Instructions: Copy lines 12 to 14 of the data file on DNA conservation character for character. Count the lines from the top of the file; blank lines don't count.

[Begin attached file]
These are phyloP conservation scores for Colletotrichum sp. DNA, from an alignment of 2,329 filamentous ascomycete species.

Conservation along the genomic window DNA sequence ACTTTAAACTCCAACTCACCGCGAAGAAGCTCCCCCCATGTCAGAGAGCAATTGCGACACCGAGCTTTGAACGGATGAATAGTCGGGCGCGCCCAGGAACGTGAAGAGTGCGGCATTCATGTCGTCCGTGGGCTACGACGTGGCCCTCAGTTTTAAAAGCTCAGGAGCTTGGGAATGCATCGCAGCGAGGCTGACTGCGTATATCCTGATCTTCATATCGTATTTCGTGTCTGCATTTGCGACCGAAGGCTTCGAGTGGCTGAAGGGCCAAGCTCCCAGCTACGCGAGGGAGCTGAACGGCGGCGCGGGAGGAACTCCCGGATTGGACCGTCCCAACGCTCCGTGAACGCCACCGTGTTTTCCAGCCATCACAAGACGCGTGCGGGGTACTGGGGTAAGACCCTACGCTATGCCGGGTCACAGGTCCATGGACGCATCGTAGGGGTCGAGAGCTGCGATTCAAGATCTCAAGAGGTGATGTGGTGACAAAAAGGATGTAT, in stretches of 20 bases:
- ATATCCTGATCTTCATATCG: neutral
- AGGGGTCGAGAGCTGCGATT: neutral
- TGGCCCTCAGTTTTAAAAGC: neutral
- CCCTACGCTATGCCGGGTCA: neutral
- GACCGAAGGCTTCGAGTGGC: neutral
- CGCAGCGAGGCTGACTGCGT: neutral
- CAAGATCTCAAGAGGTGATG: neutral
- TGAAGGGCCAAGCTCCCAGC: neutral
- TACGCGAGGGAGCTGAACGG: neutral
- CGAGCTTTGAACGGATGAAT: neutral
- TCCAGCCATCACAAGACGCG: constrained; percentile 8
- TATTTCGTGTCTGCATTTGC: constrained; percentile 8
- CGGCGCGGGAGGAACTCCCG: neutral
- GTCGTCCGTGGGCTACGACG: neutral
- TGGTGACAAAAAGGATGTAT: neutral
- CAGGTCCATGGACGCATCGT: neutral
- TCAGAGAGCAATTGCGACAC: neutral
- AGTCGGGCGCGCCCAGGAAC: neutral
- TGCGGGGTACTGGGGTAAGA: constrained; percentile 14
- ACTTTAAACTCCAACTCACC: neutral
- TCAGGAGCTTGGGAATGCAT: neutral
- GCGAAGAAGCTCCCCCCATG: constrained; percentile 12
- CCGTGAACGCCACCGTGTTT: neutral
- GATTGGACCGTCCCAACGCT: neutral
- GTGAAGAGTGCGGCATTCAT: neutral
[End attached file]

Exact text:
- CGAGCTTTGAACGGATGAAT: neutral
- TCCAGCCATCACAAGACGCG: constrained; percentile 8
- TATTTCGTGTCTGCATTTGC: constrained; percentile 8